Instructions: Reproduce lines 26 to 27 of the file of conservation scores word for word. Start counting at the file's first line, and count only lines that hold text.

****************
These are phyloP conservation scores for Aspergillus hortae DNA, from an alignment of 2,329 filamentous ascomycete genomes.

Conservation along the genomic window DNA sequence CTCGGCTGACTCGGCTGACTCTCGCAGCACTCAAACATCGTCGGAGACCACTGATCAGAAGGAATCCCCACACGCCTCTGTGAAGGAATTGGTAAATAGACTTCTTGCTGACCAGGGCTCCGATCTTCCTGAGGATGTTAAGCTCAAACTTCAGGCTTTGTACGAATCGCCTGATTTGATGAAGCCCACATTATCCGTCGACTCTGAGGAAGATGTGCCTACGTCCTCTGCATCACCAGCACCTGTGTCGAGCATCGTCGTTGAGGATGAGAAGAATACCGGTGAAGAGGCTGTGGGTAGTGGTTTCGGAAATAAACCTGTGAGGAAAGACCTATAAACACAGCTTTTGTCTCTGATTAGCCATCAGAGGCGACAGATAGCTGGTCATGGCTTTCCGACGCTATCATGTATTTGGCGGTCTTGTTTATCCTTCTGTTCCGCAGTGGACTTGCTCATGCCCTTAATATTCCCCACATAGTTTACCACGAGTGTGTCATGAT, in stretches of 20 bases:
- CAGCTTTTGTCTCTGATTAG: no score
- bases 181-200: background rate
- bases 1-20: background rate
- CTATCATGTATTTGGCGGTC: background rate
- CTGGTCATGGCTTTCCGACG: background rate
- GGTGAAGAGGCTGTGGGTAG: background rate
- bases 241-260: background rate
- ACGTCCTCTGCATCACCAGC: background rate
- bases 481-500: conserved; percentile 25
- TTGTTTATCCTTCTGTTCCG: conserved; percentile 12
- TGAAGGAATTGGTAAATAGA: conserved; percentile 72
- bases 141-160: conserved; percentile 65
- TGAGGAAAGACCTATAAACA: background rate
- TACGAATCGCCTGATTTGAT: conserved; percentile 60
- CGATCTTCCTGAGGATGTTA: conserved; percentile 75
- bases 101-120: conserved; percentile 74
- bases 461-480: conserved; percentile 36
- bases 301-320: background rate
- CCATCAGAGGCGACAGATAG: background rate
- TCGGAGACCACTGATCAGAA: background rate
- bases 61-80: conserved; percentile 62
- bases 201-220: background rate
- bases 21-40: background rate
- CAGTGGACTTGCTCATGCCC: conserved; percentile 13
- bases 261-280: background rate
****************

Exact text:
- CAGTGGACTTGCTCATGCCC: conserved; percentile 13
- bases 261-280: background rate